Report in the Sueddeutsche Zeitung July 2019
Report in the Sueddeutsche Zeitung July 2019
An article appearred about ACTP and Martin Guth in the Süddeutsche Zeitung, a German regional daily newspaper in the middle of July 2019. I have translated it endeavouring to retain the conversational style of the original. The oriiginal text is on the German newspage of the website.
Report in the Süddeutsche Zeitung (South German Newspaper), a daily newspaper with a circulation of 400,000 (printed and on-line)
19. July 2019, 18.54
Conservation: Flying battle
The Spix’s Macaw is the most valuable parrot in the world. A German breeder with a dubious reputation wants to bring it back in the wild. Can he be trusted?
By Jan Stremmel
Two things are especially important to him. No names. And no people. Whoever gives names to animals, says Martin Guth, sees them as pets. “These birds” pointing to the cage near him, “are called neither John nor Peter, nor do they come on to my hand. And here ” he makes a movement of his arm over the perfectly mowed lawn near the cage, “there’s no bench nor visitors. And that is what they need. That’s known as nature”.
In the aviary as big as a double garage a flock of pale blue birds fly around and screech – without name, but numbered. Cyanopsitta spixii, called Spix’s Macaw, are the rarest of rare parrots. Connoisseurs speak of the “Rembrandts and Picassos” of the bird world. Entwined in myth. Long extinct in the wild. And priceless. Protector of this treasure behind security gates and steel fencing, guarded by cameras and shielded by thick hedges is a large brawny man with a bald head and East Berlin accent – Martin Guth.
In an inconspicuous house with a pointed gable and huge grounds an hour from Berlin Guth runs something that could dramatically be called a type of “Jurassic Park”. Instead of dinosaurs the organisation founded by him, the Association for the Conservation of Threatened Parrots (ACTP), keeps and breeds extinct in the wild and seriously endangered parrots. The blue Spix’s Macaw is so to speak its Tyrannosaurus Rex. That it exists here has created excitement in the world of parrot lovers for years. Enthusiasm but also anger.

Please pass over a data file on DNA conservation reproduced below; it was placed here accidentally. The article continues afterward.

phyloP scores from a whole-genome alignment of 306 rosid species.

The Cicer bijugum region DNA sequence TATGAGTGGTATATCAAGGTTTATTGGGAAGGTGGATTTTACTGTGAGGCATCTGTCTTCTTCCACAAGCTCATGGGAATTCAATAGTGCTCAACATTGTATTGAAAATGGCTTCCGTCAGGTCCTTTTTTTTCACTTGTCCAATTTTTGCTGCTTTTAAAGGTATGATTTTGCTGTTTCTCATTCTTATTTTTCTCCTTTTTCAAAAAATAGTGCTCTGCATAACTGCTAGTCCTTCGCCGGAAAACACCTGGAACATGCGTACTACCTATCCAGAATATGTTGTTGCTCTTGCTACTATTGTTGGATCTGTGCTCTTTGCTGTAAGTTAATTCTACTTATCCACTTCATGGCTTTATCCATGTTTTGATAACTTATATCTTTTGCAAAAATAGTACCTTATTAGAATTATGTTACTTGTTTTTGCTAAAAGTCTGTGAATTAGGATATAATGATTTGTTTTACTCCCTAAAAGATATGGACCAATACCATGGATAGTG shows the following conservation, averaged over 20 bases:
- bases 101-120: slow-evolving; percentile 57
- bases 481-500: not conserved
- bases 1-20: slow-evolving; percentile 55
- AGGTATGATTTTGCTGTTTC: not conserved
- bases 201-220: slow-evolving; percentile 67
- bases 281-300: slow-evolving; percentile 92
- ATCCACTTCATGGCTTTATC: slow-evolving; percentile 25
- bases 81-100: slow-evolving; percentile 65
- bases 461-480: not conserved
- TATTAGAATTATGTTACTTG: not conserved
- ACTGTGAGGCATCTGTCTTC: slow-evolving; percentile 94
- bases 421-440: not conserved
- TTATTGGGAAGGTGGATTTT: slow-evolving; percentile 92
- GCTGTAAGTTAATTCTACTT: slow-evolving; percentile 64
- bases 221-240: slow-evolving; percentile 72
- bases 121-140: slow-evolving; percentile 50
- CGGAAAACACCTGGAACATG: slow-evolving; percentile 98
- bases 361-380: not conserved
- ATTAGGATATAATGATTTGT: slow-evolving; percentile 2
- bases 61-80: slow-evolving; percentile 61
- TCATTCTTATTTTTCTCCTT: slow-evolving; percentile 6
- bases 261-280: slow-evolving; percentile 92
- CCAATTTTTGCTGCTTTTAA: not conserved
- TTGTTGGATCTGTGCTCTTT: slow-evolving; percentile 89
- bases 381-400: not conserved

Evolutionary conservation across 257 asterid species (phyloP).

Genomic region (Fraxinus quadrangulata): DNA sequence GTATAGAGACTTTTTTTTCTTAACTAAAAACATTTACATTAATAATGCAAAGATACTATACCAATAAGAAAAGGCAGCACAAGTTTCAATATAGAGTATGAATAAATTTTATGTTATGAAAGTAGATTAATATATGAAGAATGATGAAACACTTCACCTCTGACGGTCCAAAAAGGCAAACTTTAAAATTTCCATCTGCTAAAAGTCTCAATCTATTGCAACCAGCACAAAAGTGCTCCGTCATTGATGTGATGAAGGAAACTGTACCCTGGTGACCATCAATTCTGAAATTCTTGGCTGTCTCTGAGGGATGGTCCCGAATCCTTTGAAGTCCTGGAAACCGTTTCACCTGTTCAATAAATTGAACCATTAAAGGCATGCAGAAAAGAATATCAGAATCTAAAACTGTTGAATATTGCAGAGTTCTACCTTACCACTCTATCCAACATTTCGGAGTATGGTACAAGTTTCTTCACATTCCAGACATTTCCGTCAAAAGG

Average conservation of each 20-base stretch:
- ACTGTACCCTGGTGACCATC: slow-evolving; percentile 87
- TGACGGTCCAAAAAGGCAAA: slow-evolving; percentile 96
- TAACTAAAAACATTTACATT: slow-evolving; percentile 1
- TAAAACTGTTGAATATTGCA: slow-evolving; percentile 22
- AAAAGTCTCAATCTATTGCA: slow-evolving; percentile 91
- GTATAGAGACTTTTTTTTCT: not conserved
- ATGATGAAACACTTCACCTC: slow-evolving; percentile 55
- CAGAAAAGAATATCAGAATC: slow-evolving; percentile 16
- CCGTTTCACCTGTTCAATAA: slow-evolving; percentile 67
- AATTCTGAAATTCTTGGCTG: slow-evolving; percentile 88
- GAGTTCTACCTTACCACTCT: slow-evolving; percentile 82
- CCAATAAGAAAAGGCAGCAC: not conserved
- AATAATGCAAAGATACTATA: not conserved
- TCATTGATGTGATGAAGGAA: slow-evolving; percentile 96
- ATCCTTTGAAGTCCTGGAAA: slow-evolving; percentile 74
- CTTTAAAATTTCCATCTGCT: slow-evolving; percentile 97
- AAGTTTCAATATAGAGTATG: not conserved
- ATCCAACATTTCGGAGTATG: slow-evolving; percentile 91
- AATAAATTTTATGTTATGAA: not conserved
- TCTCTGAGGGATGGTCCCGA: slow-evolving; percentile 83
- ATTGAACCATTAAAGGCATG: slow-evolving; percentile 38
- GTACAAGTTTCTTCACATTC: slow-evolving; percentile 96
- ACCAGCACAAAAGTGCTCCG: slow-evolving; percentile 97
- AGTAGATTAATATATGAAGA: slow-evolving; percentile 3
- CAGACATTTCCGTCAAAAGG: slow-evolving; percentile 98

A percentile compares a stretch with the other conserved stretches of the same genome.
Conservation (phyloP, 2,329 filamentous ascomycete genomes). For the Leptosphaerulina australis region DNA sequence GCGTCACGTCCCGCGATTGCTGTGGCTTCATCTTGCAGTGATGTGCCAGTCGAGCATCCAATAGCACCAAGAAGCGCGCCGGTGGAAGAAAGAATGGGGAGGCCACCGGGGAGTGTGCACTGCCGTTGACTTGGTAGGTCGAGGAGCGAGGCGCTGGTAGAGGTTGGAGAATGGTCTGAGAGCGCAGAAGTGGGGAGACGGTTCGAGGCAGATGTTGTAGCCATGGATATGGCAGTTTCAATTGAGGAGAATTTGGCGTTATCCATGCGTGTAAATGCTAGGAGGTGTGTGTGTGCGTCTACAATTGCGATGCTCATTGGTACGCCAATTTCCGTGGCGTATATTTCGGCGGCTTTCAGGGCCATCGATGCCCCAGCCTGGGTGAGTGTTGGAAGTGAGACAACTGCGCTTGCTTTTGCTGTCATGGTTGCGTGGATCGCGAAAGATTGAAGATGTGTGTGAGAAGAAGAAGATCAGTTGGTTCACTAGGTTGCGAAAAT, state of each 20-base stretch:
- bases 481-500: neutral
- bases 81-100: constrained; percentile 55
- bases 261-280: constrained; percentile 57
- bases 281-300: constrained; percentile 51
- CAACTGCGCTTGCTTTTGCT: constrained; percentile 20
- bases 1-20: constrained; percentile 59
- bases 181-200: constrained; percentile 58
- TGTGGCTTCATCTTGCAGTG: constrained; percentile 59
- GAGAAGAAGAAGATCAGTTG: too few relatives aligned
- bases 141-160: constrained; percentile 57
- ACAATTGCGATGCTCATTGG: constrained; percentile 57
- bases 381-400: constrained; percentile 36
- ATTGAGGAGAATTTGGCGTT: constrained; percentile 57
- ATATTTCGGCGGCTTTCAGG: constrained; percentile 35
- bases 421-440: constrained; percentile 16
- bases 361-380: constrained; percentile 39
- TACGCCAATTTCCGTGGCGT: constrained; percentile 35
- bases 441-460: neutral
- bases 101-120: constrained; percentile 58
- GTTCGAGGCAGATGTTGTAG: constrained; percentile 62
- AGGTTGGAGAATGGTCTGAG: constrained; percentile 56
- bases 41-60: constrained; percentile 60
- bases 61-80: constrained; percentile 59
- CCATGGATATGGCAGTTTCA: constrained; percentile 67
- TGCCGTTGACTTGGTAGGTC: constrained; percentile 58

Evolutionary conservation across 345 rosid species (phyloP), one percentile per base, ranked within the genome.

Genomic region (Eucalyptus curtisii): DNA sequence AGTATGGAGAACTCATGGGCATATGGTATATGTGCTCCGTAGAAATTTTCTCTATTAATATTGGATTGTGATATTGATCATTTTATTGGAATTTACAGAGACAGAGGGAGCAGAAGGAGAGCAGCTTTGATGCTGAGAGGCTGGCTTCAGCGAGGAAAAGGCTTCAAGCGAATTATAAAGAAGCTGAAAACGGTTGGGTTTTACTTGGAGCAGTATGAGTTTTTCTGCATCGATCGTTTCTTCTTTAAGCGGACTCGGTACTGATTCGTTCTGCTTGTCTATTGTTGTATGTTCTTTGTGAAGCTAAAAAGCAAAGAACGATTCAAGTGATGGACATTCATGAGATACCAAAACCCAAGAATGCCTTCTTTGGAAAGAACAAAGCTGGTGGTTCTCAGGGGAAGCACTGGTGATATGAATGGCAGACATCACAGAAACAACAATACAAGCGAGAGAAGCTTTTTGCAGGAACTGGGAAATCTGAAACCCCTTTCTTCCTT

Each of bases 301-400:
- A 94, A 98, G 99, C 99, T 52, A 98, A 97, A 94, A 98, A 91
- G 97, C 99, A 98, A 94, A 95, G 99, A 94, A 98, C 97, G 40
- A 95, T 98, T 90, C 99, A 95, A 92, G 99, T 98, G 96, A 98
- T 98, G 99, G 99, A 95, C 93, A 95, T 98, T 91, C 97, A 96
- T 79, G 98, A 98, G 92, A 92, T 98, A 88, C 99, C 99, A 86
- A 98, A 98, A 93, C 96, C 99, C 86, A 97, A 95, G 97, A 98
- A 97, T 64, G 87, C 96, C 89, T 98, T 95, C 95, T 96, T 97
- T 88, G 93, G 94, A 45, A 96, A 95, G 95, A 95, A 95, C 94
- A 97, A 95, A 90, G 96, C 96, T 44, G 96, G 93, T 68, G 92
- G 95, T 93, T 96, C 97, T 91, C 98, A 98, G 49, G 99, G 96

It’s about corruption, greed and organised crime. And a famous rapper
The story of the Spix’s Macaw was told, slightly modified, in two children’s films “Rio” and “Rio 2”. The real story would be good subject matter for a thriller. The protagonist is a bird discovered exactly 200 years ago in Brazil by the Bavarian scholar Johann Baptist von Spix. Then exterminated by greedy European bird collectors. And now nursed in the state of Brandenburg – by a man said to have many years of association with criminal gangs. It’s all about organised crime and colonialism, megalomania and corruption. And yes, the rapper Buschido is also involved.
The dispute is essentially about a question: Should endangered animal species be bred far from their home in the wild? And also: how important is it where the money comes from for it?